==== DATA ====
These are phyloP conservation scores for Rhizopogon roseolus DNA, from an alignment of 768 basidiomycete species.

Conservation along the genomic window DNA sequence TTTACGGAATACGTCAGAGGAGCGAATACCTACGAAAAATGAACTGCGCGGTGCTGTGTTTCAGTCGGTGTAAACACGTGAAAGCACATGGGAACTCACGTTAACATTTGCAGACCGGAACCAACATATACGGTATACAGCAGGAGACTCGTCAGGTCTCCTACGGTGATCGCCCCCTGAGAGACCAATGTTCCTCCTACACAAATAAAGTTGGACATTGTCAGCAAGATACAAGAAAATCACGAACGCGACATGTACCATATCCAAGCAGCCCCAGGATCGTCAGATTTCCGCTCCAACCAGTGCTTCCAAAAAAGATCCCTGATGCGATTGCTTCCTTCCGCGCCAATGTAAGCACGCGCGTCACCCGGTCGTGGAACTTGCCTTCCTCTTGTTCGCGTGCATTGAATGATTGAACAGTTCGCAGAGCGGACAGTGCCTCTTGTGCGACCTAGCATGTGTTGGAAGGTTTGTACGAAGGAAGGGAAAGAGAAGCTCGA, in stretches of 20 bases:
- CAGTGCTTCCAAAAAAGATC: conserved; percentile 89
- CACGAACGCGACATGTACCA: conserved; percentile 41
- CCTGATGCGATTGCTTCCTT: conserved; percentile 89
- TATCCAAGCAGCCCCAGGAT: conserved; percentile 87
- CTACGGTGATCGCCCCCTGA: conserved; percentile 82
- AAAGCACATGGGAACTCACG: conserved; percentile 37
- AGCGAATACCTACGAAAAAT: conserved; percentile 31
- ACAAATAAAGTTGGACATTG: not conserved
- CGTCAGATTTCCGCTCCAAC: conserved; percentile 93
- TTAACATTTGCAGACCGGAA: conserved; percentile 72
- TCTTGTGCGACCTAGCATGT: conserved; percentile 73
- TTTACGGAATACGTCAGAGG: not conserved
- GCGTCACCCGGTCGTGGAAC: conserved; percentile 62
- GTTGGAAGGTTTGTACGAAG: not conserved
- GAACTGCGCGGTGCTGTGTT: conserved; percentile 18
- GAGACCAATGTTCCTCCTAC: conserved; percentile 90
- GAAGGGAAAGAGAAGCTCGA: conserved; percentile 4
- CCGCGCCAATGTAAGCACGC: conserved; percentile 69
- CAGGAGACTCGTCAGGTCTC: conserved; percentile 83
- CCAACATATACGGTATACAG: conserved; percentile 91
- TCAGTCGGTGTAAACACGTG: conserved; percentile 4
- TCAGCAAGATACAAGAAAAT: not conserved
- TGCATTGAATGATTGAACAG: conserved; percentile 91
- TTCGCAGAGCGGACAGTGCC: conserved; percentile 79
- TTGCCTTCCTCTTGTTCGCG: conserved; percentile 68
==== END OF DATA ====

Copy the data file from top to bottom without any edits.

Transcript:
These are phyloP conservation scores for Rhizopogon roseolus DNA, from an alignment of 768 basidiomycete species.

Conservation along the genomic window DNA sequence TTTACGGAATACGTCAGAGGAGCGAATACCTACGAAAAATGAACTGCGCGGTGCTGTGTTTCAGTCGGTGTAAACACGTGAAAGCACATGGGAACTCACGTTAACATTTGCAGACCGGAACCAACATATACGGTATACAGCAGGAGACTCGTCAGGTCTCCTACGGTGATCGCCCCCTGAGAGACCAATGTTCCTCCTACACAAATAAAGTTGGACATTGTCAGCAAGATACAAGAAAATCACGAACGCGACATGTACCATATCCAAGCAGCCCCAGGATCGTCAGATTTCCGCTCCAACCAGTGCTTCCAAAAAAGATCCCTGATGCGATTGCTTCCTTCCGCGCCAATGTAAGCACGCGCGTCACCCGGTCGTGGAACTTGCCTTCCTCTTGTTCGCGTGCATTGAATGATTGAACAGTTCGCAGAGCGGACAGTGCCTCTTGTGCGACCTAGCATGTGTTGGAAGGTTTGTACGAAGGAAGGGAAAGAGAAGCTCGA, in stretches of 20 bases:
- CAGTGCTTCCAAAAAAGATC: conserved; percentile 89
- CACGAACGCGACATGTACCA: conserved; percentile 41
- CCTGATGCGATTGCTTCCTT: conserved; percentile 89
- TATCCAAGCAGCCCCAGGAT: conserved; percentile 87
- CTACGGTGATCGCCCCCTGA: conserved; percentile 82
- AAAGCACATGGGAACTCACG: conserved; percentile 37
- AGCGAATACCTACGAAAAAT: conserved; percentile 31
- ACAAATAAAGTTGGACATTG: not conserved
- CGTCAGATTTCCGCTCCAAC: conserved; percentile 93
- TTAACATTTGCAGACCGGAA: conserved; percentile 72
- TCTTGTGCGACCTAGCATGT: conserved; percentile 73
- TTTACGGAATACGTCAGAGG: not conserved
- GCGTCACCCGGTCGTGGAAC: conserved; percentile 62
- GTTGGAAGGTTTGTACGAAG: not conserved
- GAACTGCGCGGTGCTGTGTT: conserved; percentile 18
- GAGACCAATGTTCCTCCTAC: conserved; percentile 90
- GAAGGGAAAGAGAAGCTCGA: conserved; percentile 4
- CCGCGCCAATGTAAGCACGC: conserved; percentile 69
- CAGGAGACTCGTCAGGTCTC: conserved; percentile 83
- CCAACATATACGGTATACAG: conserved; percentile 91
- TCAGTCGGTGTAAACACGTG: conserved; percentile 4
- TCAGCAAGATACAAGAAAAT: not conserved
- TGCATTGAATGATTGAACAG: conserved; percentile 91
- TTCGCAGAGCGGACAGTGCC: conserved; percentile 79
- TTGCCTTCCTCTTGTTCGCG: conserved; percentile 68